Pan Ocean’s Amukpe-Escravos Pipeline Project (AEPP) in Delta State, which is scheduled to come on stream by early 2018, will boost Nigeria’s crude oil exports by 160,000 barrels per day and also serve as an alternative to the much troubled Trans Forcados Pipeline (TFP) for oil companies operating in the western Niger Delta, the company has said.
The agitation for resource control by the Niger Delta militants made the creeks of the region dangerous for expatriate oil workers, leading to the shutdown of operations in the oil companies. Government has been able to check some of the activities of these militants in the region through peace talks but despite the peace talks there is need for a safer way of evacuating the nation’s crude.
Driven by the urgent need to encourage alternate field production potential of exploration and production companies as well as infrastructure development for Nigeria, Pan Ocean, Operator of the Nigerian National Petroleum Corporation (NNPC) Pan Ocean Joint Venture awarded a contract for the construction of Amukpe-Escravos Pipelines Project (AEPP) to Fenog Nigeria limited, an indigenous company in 2011. The contract which involves installation of 20 inches pipeline across the 67 kilometers route will have capacity to handle 160,000 barrels of oil per day (BOPD) with remote manifolds to accommodate third parties crude oil evacuation to the Escravos Tank farm.
The Amukpe-Escravos Pipeline Project (AEPP), a joint venture (JV) of the Nigerian National Petroleum Corporation (NNPC) and Pan Ocean Oil Corporation, is scheduled to come on stream by early 2018. It is hoped that the pipeline project will offer an option to the “much troubled” Trans Forcados Pipeline (TFP) for crude export from mid-western oil producers in the Niger Delta. “The primary objective of AEPP is to ensure that there is no disruption to crude oil export like the scenario we experienced on the TFP over the past 16 months where there was a total collapse of crude export. Nigeria’s experience and history has shown that it is not wise to be highly dependent on a particular source that is why we have AEPP as alternative to TFP which has been our major means of exporting crude oil as a joint venture (JV) partner”, said John Okusolubo, Senior Pipeline Engineer and Project Lead, AEPP.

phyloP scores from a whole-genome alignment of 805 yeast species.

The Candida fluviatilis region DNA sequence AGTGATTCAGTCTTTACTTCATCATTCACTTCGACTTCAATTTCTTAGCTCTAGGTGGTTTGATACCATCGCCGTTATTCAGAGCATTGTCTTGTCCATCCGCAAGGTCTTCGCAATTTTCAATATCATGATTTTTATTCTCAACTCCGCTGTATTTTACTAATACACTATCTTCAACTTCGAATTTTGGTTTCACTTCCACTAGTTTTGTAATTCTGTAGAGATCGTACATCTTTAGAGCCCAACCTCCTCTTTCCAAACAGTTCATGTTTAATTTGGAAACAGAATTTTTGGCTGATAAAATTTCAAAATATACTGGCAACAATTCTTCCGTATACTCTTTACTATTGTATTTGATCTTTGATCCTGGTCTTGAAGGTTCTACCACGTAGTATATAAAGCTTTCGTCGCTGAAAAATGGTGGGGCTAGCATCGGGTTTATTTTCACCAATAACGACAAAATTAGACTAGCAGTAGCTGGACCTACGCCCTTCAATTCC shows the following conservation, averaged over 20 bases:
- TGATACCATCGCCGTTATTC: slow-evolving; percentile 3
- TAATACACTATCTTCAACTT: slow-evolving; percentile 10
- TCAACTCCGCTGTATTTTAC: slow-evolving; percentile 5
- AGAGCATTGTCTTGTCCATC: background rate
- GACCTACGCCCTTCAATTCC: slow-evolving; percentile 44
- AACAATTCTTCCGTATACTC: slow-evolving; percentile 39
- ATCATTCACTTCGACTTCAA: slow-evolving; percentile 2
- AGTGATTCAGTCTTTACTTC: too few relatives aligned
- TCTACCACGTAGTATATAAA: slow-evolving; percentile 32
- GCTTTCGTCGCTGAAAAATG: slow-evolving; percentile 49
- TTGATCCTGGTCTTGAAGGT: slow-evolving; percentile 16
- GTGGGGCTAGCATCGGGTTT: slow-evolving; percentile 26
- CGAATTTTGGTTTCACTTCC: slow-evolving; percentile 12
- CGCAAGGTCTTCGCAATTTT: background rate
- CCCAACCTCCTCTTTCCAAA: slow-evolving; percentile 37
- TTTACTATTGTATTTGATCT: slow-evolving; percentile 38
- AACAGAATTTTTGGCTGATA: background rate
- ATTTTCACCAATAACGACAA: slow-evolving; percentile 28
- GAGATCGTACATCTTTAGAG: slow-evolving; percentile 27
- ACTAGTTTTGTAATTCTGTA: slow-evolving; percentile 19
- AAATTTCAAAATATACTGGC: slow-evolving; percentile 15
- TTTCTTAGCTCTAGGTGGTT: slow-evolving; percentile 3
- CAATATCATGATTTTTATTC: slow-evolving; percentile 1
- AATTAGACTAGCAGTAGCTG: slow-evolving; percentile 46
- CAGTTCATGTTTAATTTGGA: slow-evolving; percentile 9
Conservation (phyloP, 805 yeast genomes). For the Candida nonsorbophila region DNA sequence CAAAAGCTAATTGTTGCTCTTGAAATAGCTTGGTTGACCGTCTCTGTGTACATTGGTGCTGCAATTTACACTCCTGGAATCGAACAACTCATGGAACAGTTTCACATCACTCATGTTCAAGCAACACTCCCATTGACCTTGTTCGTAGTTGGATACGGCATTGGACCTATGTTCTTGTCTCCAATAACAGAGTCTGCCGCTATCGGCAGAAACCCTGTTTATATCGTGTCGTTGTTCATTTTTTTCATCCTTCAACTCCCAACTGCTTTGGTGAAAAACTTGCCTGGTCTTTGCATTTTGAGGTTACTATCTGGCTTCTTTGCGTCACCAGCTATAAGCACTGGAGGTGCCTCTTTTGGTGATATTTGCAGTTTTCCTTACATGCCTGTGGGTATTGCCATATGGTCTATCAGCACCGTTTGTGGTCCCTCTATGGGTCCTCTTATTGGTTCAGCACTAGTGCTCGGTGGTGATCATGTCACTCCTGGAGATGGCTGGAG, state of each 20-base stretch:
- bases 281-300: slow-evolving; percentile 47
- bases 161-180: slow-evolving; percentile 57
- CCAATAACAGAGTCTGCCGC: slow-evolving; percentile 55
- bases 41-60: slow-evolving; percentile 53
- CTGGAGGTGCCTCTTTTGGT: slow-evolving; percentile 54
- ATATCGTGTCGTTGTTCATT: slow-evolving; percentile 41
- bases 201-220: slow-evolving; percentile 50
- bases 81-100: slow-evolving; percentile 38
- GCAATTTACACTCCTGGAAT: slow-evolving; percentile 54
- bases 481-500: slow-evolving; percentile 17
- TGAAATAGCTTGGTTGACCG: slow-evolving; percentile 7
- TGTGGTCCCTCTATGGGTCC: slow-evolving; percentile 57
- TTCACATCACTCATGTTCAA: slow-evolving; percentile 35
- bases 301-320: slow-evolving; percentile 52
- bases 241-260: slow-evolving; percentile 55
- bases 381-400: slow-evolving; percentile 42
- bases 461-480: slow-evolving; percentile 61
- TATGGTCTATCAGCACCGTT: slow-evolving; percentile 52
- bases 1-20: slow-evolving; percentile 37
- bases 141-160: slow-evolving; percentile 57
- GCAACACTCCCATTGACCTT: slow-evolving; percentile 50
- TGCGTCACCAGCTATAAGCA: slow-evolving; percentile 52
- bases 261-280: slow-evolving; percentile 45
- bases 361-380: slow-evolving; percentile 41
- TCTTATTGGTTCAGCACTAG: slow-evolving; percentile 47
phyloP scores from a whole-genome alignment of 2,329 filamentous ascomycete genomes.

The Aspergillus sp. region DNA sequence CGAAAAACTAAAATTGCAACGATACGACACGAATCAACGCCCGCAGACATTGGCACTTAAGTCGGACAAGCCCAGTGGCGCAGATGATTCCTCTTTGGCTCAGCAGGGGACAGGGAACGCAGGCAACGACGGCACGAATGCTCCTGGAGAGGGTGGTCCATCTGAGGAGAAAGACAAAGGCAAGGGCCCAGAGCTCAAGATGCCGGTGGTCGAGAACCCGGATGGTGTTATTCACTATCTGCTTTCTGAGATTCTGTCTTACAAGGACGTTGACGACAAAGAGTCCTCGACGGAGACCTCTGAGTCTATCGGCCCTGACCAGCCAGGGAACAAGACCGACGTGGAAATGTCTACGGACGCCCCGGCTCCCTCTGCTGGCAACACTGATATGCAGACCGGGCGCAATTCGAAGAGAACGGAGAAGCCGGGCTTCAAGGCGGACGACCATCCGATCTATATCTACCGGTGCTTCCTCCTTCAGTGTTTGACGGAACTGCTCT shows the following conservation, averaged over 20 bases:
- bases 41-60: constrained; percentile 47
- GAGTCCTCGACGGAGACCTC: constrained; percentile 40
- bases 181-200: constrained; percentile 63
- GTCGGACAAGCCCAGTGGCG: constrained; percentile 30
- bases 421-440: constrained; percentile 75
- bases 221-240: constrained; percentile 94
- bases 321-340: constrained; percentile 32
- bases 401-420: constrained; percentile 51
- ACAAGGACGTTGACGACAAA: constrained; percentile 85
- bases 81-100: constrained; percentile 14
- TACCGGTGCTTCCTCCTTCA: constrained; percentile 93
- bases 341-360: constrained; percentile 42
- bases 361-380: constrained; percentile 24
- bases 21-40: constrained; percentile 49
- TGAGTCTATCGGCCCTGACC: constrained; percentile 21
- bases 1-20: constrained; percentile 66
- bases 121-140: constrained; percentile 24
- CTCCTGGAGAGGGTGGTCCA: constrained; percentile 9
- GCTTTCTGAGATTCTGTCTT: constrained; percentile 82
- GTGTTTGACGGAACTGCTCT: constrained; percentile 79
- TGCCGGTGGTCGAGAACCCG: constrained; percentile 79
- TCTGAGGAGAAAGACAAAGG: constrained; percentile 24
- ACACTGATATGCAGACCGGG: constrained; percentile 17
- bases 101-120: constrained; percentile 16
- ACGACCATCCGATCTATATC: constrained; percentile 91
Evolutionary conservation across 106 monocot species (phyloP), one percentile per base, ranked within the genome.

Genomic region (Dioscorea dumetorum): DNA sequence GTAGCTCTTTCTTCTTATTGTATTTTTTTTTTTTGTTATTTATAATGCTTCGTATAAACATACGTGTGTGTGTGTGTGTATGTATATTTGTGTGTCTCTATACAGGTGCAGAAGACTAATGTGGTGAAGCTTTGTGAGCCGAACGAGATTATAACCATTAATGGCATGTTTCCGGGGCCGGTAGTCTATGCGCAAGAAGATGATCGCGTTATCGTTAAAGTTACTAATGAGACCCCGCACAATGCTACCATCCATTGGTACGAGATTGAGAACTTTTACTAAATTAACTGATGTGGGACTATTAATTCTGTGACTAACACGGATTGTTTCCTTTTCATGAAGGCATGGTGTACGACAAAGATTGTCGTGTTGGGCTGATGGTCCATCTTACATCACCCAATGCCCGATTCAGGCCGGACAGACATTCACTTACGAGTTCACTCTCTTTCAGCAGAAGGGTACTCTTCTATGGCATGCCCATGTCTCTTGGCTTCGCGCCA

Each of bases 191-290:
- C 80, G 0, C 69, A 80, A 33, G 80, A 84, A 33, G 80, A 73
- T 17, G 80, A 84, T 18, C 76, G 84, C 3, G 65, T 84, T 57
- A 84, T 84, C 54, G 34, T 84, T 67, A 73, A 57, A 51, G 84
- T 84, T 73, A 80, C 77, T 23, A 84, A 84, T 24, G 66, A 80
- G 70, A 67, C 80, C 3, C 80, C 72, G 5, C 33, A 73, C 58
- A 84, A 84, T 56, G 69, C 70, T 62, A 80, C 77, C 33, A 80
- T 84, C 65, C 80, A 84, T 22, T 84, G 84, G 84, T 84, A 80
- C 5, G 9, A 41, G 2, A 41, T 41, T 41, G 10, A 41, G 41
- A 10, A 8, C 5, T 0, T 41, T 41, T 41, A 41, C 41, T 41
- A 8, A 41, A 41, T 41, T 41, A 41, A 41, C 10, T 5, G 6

According him, the construction of the AEPP entails the use of continuous Horizontal Directional Drilling (HDD) method to install the entire pipeline length for the purpose of security from the act of vandalism which is prevalent in the domain. The project’s objective is to provide Pan Ocean JV and other Niger Delta mid-western producers like Seplat, Nigerian Petroleum Development Company (NPDC), Conoil, Sahara and other oil producers in the area an alternative export pipeline route to the existing TFP that has been a casualty of many militant attacks.
Nigeria’s crude export capability dwindled in the past 2 years because of the massive vandalism. The TFP has a daily capacity of 240,000 bpd, with average daily flows ranging between 200,000 bpd and 240,000 bpd. Amid it’s shutdown, Nigeria’s crude oil production fell from 2 million bpd to as low as 1.27 million bpd, losing its position as Africa’s number one crude oil producer and falling behind Angola several times over the past year.
The AEPP is going to be a major export line, it also gives opportunity for other injectors who may also be stalled by the erratic vandalism of the TFP to join in transport crude to Escravos together. This great achievement means Pan Ocean has an alternative line to export its crude and has also created an opportunity for others who have been using TFP to also export their crude without disruption. This project will help the country to continue to flow their crude and keep the economy alive.